What to do with Communist Bureaucrats from Bureaucratic Communism: The German Case

  • Gregg O. Kvistad


Many studies of communist regimes have relied heavily on Max Weber’s theory of the routinisation of chiliastic rule. These studies suggest that breaks with the inequalities and cleavages of traditional societies have been led by revolutionary militants who win mass support for radical programmes of wealth redistribution. Upon coming to power, these militants (‘chiefs,’ in Weber’s terminology) create the institutional means to deliver their revolutionary programmes with party/ bureaucratic élites (‘administrative staff’) that not only implement policy, but also serve as a reservoir of support and protection for the ruler.1 These studies further suggest that a tension between the chiliastic revolutionary vision and its institutionalisation will typically develop and that bureaucratic routinisers will ultimately hold sway. ‘Neo-traditional stagnation’ is the result, with huge institutional apparatuses maintaining status and privilege at the expense of both political freedom and economic viability.2


Federal Republic Civil Service Administrative Staff Postal Service Paradise Lost 
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  1. 1.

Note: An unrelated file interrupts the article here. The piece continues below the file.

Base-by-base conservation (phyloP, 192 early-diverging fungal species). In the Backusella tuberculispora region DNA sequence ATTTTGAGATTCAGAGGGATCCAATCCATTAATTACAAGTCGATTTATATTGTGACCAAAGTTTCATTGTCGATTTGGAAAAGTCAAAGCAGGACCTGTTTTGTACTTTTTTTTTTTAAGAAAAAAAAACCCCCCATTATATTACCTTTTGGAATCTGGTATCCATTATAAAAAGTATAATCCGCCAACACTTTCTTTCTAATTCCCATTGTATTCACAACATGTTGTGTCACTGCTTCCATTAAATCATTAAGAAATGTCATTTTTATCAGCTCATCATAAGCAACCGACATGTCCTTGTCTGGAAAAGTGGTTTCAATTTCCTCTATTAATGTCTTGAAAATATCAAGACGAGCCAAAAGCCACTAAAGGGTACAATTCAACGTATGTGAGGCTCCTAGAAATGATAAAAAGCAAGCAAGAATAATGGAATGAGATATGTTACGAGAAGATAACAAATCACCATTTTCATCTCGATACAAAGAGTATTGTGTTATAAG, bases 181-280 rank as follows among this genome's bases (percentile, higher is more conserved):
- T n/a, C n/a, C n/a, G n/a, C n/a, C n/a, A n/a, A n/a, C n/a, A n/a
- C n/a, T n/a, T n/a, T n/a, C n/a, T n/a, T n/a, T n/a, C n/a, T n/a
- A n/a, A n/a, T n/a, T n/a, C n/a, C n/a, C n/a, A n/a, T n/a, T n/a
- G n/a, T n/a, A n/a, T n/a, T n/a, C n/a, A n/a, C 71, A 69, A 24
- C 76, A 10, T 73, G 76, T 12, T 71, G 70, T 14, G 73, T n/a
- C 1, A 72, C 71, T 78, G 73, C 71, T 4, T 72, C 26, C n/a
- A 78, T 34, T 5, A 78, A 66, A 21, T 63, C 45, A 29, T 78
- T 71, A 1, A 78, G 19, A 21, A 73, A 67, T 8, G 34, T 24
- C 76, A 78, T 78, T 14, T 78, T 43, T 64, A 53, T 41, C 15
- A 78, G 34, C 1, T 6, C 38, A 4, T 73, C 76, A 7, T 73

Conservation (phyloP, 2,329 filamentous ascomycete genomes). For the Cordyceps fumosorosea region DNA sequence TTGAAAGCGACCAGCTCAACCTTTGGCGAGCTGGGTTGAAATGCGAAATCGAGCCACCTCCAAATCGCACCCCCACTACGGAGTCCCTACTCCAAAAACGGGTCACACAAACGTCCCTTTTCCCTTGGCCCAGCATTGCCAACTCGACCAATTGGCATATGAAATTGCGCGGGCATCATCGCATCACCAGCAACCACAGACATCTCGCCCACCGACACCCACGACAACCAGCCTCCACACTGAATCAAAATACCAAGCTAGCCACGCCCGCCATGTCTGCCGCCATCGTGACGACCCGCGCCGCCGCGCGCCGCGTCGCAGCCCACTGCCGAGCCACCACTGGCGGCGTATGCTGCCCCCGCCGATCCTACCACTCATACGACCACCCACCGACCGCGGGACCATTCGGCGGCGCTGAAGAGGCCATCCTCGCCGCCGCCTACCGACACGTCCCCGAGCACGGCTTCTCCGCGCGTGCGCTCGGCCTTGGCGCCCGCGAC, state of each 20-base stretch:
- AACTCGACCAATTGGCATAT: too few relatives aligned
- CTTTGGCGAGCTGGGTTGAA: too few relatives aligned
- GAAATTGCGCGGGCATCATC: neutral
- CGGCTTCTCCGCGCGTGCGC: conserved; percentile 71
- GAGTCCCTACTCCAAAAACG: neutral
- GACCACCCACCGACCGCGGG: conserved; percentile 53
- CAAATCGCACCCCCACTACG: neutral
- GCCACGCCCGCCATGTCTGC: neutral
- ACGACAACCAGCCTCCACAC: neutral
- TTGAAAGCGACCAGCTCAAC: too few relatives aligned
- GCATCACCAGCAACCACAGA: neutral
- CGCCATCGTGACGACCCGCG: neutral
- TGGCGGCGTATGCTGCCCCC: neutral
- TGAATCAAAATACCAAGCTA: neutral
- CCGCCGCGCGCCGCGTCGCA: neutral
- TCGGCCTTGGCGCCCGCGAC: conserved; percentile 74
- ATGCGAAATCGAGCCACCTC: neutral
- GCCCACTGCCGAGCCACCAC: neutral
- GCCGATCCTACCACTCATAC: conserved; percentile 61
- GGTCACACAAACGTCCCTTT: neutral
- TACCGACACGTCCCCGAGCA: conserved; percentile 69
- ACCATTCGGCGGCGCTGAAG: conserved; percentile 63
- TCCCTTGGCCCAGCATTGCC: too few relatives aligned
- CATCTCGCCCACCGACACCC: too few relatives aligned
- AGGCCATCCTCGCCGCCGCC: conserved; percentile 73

Andrew C. Janos, ‘Social Science, Communism, and the Dynamics of Political Change’, World Politics, vol. 44, October, 1991, pp. 82–4.CrossRefGoogle Scholar
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    Giuseppe DiPalma, ‘Legitimation From the Top to Civil Society: Politico-Cultural Change in Eastern Europe’, World Politics, vol. 44, October, 1991, p. 54.Google Scholar
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    Kenneth H. F. Dyson, The State Tradition in Western Europe: The Study of an Idea and an Institution (New York: Oxford University Press, 1980 ).Google Scholar
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    T. Hitiris, European Community Economics, 2nd. ed. (New York: St. Martin’s Press, 1991 ), pp. 251–71.Google Scholar

Copyright information

© New York University Press 1995

Authors and Affiliations

  • Gregg O. Kvistad

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